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This week’s Twitter roundup of happenings in the business school world includes a Duke MBA alum who made an appearance on the Today Show, an MIT student launching a business in Sierra Leone, and students at Thunderbird who logged more consulting hours than some consultants.
Kate Finnegan, a 2010 MBA alum of Duke University’s Fuqua School of Business and co-founder of Hukkster, a website that alerts shoppers when items they covet drop in price, was recently on the Today Show to promote her e-commerce startup (@DukeFuqua, 12/3).
A team of five undergraduate students from Northwestern University, including three in the Kellogg Graduate School of Management’s Certificate Program for Undergraduates in Financial Economics, won first place in the College Fed Challenge last week for their take on improving the economy and formulating monetary policy (@KelloggSchool, 12/1).
Ankur Kumar, admissions director at the University of Pennslyvania’s Wharton School, shares her thoughts on the school’s new policy of inviting some of its most promising applicants to campus to work as a team to find a solution to real-world business scenarios (@wharton, 11/30).
Students in the Thunderbird Emerging Markets Laboratory class performed 13,155 hours of consulting in the 2011-12 fiscal year, according to the Thunderbird School of Global Management’s 2012 Global Impact Report (@Thunderbird, 11/30).
Ben Guest, associate director of admissions at Rice University’s Jones Graduate School of Business, shares some tips on how business school applicants can network with school representatives they meet at information sessions and MBA fairs, a part of the admissions process he says is often overlooked by candidates (@RiceMBA, 11/30).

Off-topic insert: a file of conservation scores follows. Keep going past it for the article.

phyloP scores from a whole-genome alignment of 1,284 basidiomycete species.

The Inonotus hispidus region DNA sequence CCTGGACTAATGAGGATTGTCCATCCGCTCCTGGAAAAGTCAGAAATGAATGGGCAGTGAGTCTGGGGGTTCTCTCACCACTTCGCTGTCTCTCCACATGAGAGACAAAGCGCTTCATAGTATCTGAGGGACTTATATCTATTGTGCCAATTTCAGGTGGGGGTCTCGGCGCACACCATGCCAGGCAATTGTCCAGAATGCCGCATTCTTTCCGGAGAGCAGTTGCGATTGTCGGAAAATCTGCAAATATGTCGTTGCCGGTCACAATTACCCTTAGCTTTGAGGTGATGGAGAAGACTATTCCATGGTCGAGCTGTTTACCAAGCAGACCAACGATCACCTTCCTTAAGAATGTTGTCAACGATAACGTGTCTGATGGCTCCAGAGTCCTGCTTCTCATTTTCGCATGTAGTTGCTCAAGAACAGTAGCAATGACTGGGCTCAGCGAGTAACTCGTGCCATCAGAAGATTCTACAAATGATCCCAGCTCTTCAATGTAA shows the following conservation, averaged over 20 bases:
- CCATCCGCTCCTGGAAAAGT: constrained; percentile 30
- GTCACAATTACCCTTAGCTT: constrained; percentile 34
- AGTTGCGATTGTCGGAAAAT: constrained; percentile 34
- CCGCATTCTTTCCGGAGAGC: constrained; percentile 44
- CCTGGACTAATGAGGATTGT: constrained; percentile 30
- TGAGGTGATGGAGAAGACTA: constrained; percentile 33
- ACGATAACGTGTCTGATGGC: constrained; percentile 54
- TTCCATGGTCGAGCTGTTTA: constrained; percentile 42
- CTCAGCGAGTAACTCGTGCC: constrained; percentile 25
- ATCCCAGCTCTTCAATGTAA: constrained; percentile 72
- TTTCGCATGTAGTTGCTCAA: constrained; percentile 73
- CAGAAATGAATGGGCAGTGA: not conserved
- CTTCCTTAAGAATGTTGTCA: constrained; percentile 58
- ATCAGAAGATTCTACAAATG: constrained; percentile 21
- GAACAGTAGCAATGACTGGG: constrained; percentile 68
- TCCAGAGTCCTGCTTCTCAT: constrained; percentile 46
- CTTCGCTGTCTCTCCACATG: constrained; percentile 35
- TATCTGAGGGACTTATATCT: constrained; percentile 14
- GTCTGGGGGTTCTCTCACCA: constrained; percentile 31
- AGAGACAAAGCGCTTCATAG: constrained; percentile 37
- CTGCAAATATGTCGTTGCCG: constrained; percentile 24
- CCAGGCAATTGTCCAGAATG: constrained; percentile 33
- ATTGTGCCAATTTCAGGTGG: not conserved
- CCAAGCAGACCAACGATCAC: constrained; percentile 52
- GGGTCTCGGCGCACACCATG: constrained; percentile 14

Missouri University of Science & Technology, the University of Dallas, and the University of Stellenbosch in South Africa are among 11 new business schools that recently earned accreditation from the Association to Advance Collegiate Schools of Business (@AACSB, 11/29).
The admissions team at the Stanford Graduate School of Business debunks three popular myths about recommendations, including why submitting more than required can be a bad move for applicants (@StanfordBiz, 11/27).
Daniel Heyman, a student at MIT’s Sloan School of Management, writes about how she used the school’s Jameel Poverty Action Lab in Sierra Leone to help found Bureh Belts, a company that makes handcrafted cloth belts from Sierra Leone. She and her partners have raised more than $10,000 for the company, which will invest half of any profits in startup businesses in Sierra Leone (@MITSloan, 11/27).
Nouriel Roubini, Jonathan Haidt, and Paul Romer, professors at New York University’s Stern School of Business, were each named one of Foreign Policy magazine’s top 100 Global Thinkers for 2012 (@NYUStern, 11/26).